The odds of overtaking Sanders are long. Sanders has the advantage of being a neighbor in a state where, as Clinton put it Wednesday, voters tend to be "neighborly" by generally awarding nearby politicians with primary victories.

Neighborliness isn't the only obstacle for Clinton. As long as she is the clear favorite for the nomination, some voters here might feel they have the freedom to reward Sanders, who has captured their imaginations, without fearing they are doing any serious damage to the candidate they still think will become the Democratic nominee.

Clinton began the fight back Wednesday by trying to set the terms of the debate between now and Tuesday. "It's Senator Sanders and myself in the arena," she said. "And I want to keep it on the issues. I want to keep it on the contrast between us, our experience, our records, our ideas and the results we that have gotten and can get."

For voters captured by Sanders's progressive message, Clinton asked voters to look at her record, claiming she has a consistent champion of progressive causes and issues throughout her career. She said Sanders had delivered "kind of a low blow" by claiming she was a progressive only some of the time.

The argument she hopes will slow Sanders in New Hampshire is to point to a record of getting things done, even if in smaller steps, that he can't match. She said her record is rooted in a commitment to real progress, not just to tossing out big ideas. "If it's about our records, hey, I'm going to win in a landslide," she said.

But campaigns are not just about records and résumé. They are about the hopes and aspiration of the voters, not just what each candidate has accomplished. On that score, Clinton is in need of marrying the best of her experience with a message of hope and aspiration that connects more directly with people.

Clinton is a politician who thinks that big changes often come slowly and in smaller steps. To listen to Clinton in the closing days of the Iowa campaign was to listen to a political candidate delivering a stump speech that seemed to be a variation on a presidential State of the Union address, with a lengthy string of individual policy proposals. But that is hardly an inspirational or aspirational message in the heat of a political campaign.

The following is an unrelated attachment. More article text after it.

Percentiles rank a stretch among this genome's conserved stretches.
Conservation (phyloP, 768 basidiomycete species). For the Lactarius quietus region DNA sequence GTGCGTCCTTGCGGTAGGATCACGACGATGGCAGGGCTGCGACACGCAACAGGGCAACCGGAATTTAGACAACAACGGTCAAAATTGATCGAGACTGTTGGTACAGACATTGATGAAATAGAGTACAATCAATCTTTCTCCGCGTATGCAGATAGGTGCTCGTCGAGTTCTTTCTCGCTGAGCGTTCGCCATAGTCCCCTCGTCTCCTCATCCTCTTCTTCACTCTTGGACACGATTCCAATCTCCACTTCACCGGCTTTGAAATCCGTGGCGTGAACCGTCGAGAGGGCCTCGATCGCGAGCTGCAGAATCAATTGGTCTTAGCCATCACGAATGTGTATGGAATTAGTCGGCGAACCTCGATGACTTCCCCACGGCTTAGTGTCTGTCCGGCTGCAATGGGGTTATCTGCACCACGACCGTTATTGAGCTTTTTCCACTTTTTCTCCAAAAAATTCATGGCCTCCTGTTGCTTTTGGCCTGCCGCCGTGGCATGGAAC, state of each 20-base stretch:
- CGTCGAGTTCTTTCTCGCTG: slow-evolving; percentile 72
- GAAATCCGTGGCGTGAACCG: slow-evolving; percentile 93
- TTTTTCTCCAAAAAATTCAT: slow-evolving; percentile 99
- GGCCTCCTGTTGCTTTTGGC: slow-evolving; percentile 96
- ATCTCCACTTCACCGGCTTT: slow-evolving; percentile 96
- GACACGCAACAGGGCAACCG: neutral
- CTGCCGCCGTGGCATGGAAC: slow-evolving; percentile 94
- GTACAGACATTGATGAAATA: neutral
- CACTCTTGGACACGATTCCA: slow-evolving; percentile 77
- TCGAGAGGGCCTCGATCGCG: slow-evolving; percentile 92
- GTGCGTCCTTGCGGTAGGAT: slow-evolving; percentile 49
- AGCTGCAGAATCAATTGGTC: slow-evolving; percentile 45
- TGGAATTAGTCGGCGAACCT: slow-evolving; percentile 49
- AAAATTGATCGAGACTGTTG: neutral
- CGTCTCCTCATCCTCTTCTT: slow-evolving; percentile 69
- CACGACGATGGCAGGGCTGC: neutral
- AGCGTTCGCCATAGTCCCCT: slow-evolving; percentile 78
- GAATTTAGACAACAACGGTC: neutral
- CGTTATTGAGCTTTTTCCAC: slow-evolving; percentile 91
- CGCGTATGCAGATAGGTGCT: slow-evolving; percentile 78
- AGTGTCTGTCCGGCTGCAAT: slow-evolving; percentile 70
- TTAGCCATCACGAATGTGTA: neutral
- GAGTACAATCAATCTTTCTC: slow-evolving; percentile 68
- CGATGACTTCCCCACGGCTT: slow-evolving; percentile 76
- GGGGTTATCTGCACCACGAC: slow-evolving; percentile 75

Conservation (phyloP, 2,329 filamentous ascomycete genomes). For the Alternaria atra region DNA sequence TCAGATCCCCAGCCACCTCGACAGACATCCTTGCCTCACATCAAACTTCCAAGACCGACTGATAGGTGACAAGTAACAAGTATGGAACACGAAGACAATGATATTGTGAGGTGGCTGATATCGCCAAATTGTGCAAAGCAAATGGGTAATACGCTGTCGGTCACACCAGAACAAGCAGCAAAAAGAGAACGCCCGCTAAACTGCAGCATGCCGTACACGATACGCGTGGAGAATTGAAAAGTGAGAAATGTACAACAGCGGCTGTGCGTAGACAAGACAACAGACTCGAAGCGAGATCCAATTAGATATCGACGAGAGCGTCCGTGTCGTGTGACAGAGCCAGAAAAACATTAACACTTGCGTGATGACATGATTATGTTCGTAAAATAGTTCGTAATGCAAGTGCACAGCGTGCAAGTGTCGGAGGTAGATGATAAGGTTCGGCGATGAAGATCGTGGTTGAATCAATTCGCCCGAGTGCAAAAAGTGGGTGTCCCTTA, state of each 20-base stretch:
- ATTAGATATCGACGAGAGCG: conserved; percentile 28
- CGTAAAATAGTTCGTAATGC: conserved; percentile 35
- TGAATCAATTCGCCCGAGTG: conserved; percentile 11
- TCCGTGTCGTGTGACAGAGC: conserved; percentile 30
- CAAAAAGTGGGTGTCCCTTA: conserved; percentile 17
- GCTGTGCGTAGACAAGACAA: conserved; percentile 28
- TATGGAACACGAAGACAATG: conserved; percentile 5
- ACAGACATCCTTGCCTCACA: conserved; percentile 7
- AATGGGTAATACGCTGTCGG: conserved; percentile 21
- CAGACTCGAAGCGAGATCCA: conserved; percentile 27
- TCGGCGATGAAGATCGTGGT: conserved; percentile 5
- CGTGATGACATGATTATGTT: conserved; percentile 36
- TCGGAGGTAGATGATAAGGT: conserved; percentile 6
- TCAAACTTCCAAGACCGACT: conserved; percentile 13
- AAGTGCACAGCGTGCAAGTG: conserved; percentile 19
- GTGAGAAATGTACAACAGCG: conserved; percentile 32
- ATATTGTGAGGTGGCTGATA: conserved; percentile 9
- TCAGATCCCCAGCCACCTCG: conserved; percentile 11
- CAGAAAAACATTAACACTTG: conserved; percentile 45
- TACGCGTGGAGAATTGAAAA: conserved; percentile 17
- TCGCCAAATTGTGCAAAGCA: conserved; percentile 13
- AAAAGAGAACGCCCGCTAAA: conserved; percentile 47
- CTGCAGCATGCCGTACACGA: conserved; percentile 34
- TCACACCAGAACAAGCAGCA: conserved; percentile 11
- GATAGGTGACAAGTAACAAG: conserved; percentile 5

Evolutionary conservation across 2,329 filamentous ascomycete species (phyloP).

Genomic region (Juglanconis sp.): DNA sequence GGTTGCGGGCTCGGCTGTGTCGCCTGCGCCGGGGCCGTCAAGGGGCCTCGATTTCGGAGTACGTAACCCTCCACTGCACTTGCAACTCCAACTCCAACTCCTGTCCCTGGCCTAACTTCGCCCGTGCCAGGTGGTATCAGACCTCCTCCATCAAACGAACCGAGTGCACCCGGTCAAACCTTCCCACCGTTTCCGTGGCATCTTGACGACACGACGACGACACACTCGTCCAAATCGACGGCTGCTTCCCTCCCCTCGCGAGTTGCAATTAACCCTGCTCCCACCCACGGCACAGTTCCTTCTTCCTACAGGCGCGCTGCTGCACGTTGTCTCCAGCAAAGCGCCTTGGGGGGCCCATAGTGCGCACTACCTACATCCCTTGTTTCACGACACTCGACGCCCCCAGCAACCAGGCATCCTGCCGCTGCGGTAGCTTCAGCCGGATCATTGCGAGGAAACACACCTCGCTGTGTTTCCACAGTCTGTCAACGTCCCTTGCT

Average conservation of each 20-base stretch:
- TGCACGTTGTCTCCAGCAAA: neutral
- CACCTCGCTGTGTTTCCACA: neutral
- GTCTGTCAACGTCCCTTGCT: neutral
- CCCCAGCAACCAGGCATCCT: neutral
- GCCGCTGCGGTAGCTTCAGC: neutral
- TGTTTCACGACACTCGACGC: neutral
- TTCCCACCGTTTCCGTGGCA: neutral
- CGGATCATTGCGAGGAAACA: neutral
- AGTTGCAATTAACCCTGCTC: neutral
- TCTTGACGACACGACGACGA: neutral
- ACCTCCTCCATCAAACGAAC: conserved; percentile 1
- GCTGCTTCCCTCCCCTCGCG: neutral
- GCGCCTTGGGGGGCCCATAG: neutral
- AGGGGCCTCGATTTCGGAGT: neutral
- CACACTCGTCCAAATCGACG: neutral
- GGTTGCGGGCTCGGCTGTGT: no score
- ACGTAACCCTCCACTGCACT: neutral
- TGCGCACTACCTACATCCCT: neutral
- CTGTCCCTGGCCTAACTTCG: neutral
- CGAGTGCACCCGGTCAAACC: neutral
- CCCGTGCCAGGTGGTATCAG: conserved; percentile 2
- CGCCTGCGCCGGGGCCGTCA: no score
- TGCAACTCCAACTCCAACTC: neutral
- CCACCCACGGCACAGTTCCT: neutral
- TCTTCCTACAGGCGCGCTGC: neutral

It's often said that politicians campaign in poetry and govern in prose. Clinton is a politician who campaigns as she would govern. She makes a virtue of her determination to grind out progress day by day. Her message differs from that of either Sanders or Sen. Marco Rubio of Florida, who found an audience in Iowa with a positive and uplifting closing speech.

"Their messages are more aspirational," said David Axelrod, the Democratic strategist. "Hers is more prosaic. It's rooted in the reality of American politics right now, which is that progress is hard-fought and hard-won. That is true and authentically who she is, and what she is saying is 'I am better suited to deliver progress in the real world.' But that is a hard message to deliver in an aspiring way."

This is the dilemma Clinton has faced from the very beginning. She is who she is, and any attempt to remake her carries as many or more risks as possible rewards. She believes she is the right person for these times. For her committed loyalists, that is more than enough. But a message built on explaining how difficult it can be to get things done is not one likely to excite and energize those looking for something more.